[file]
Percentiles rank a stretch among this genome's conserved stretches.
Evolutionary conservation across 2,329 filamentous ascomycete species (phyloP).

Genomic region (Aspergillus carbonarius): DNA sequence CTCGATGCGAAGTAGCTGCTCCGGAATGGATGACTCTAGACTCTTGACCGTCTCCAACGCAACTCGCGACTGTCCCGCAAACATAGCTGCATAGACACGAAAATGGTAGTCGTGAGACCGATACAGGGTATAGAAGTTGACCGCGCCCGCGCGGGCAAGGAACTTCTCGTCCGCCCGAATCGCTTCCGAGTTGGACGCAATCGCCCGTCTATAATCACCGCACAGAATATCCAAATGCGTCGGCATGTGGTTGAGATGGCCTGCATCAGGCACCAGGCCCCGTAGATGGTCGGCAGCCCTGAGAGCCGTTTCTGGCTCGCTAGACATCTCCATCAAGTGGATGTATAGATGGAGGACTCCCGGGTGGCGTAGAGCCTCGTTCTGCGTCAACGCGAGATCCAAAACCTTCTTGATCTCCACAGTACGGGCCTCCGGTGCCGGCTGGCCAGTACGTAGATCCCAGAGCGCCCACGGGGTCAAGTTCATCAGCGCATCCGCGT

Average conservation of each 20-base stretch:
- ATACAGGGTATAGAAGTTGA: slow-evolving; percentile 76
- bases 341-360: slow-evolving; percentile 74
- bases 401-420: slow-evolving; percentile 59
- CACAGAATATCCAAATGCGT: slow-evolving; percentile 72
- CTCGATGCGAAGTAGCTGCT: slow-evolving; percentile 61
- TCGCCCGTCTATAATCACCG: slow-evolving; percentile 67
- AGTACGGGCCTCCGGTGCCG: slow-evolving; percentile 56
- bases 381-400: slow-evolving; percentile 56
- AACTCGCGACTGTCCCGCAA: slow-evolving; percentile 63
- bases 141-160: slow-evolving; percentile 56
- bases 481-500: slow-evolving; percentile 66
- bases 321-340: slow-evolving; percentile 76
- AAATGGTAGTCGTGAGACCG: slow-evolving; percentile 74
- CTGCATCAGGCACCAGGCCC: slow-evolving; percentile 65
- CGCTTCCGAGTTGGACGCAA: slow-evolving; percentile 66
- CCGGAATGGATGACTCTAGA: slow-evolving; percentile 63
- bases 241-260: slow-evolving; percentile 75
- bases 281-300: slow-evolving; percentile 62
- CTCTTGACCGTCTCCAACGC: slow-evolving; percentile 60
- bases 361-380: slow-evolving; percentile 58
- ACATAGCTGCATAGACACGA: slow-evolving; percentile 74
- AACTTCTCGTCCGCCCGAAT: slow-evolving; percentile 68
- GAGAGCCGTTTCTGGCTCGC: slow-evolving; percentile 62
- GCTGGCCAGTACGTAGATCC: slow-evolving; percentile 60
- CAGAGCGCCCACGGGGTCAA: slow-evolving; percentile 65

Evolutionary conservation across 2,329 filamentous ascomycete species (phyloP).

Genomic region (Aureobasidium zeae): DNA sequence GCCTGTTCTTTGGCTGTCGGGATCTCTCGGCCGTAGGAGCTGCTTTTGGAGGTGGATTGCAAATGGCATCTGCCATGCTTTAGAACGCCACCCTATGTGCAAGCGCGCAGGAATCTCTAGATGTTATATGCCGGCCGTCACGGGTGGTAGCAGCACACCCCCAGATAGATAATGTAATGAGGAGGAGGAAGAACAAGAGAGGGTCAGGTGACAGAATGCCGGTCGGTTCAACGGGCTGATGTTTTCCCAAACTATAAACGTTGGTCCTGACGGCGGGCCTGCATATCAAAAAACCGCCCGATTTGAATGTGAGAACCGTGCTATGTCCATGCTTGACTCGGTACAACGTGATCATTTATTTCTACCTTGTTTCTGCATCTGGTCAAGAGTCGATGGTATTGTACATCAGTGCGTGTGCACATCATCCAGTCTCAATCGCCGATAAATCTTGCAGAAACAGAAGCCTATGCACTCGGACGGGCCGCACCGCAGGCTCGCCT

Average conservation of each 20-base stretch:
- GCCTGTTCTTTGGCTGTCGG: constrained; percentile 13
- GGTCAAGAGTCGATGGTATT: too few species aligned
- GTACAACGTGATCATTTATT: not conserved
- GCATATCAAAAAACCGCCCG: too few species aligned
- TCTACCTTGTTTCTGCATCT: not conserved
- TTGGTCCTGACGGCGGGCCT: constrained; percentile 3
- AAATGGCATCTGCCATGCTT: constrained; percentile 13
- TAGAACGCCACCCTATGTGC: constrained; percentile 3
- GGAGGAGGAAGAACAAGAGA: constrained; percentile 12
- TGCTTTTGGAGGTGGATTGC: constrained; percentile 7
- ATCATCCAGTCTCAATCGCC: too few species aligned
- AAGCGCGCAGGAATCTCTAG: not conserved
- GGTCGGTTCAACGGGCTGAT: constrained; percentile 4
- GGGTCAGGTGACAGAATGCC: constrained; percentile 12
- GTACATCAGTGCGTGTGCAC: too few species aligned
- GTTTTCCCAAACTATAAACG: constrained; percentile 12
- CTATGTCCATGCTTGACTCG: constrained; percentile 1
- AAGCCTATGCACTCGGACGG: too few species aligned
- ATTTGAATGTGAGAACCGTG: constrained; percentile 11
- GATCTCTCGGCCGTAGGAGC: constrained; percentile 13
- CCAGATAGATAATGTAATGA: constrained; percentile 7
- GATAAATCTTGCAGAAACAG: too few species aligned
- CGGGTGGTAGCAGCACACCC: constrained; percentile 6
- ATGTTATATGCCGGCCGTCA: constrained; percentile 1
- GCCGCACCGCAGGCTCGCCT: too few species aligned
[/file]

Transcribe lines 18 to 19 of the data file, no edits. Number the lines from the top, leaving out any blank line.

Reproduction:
- CTGCATCAGGCACCAGGCCC: slow-evolving; percentile 65
- CGCTTCCGAGTTGGACGCAA: slow-evolving; percentile 66